If you are a beginner, you’ll soon learn that Gardening is both an art and science….and a bit of luck. You start by reading books and the backs of seed packets. You ask other gardeners and talk to strangers at the garden center. But mostly you observe. You watch what others are doing. You watch the plants in your garden. You pay attention to the weather and birds and insects and raccoons. And best of all, no matter what you know, or how long you’ve gardened, there is always something new to learn. It doesn’t matter either if you don’t have enough space outside to do gardening. You can easily just get something like these LED grow lights and do some gardening inside, or you could go see if there is a community garden center that you could partake in. There are loads of options.
The Very Basics you Need:
Light. Gardens do better in sun. You can get by with partial shade but if you want tomatoes and beans, you need at least six hours of sun a day. More preferably.
Soil. Roots need soil and air. If you have soil that needs a pickaxe to dig a hole, you need to add “amendments” like compost or composted manure, to lighten the soil. It doesn’t need to be fluffy like potting soil…but it needs to have enough air to receive water and to drain.
Water. With drought at record levels all over the country last year, it’s easy to understand that plants need water. When you’re starting seeds, the soil needs to be moist on the surface till the seeds germinate. Later, the soil needs to be moist an inch down when you put your finger in the soil. In the beginning, when plants are young, you might need to water every day. You have to keep checking. There’s a solution to this problem, if you have a look into the Powerblanket sizing chart and follow up by purchasing the recommended size, this will allow you to have a temperature controlled bucket which will preserve the water supply throughout summer.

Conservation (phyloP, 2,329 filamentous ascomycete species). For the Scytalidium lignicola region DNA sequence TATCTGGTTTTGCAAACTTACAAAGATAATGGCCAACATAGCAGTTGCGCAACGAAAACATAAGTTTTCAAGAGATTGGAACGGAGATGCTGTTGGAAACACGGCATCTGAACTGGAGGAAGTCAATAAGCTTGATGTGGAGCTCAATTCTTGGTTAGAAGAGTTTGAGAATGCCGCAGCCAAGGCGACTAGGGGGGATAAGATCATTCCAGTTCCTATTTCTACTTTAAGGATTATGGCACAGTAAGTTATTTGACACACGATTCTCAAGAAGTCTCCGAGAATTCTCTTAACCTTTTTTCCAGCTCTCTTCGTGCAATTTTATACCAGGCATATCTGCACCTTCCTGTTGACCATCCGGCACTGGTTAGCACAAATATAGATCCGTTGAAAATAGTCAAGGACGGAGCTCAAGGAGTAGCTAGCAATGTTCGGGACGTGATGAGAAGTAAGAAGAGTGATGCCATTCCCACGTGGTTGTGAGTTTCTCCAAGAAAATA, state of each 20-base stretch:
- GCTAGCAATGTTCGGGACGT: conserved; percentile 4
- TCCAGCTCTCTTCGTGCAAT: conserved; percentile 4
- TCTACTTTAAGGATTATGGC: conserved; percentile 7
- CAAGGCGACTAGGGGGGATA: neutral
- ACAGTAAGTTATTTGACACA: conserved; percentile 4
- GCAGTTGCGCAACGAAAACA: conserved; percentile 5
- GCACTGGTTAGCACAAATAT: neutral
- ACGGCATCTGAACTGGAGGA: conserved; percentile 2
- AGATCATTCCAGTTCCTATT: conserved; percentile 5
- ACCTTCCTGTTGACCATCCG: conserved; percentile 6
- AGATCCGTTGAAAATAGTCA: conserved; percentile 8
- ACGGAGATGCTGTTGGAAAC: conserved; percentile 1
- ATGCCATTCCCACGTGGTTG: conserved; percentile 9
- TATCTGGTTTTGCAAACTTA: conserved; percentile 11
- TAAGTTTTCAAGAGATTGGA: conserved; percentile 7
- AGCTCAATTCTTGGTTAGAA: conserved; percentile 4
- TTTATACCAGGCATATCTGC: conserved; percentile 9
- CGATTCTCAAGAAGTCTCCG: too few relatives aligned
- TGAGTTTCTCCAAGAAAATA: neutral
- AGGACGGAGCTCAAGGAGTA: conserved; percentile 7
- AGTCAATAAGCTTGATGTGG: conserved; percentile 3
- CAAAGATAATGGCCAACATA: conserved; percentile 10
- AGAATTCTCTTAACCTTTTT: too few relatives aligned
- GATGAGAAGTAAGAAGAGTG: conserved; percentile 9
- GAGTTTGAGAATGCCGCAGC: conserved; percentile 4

Space. Plants need space both above and beneath the ground. Not too much space because they do like growing in groups and communities. But read your seed packet and be sure to give your plants at least a few inches of space.
Time. Gardening is a four-dimensional event. It changes dramatically over time. You need enough time for the plants to grow to full term. Lettuce is ready to eat in a few weeks. Winter squash can take 100 days. As the weather changes, what the plant needs changes, so you have to keep adapting. You also have to keep track of time and can’t let a week or two pass without checking on your garden.
Love. Gardens that children grow will often thrive even though the kids don’t do everything right. That’s the love factor. I look back at my first gardens and can’t believe I managed to get anything to eat. But I loved the process. I loved playing in the dirt and watching seeds germinate. I loved the idea of the garden even when I forgot to go out to water. I loved the red tomatoes in the sun. And the plants forgave my shortcomings and grew in that atmosphere of love.
Watch, Learn and Enjoy.
Or as we like to say at BBBSeed: Grow. Enjoy. Share.
‘Organic Gardening’ magazine is a great resource. Years of articles are online. You can start with their basic how to garden. http://tinyurl.com/bhlqfcy
Square-foot Gardening was most helpful to me when I started learning. Gardening seemed like such a big project…but I could do 4 feet x 4 feet without feeling overwhelmed. http://www.squarefootgardening.org/
Gardening is very different in an arid climate like Colorado compared to humid places like Louisiana or Oregon. Check with your local Cooperative Extension (every state has an extension service from its ag university.)
Gardening for newcomers to Colorado is here: http://www.ext.colostate.edu/pubs/garden/07220.html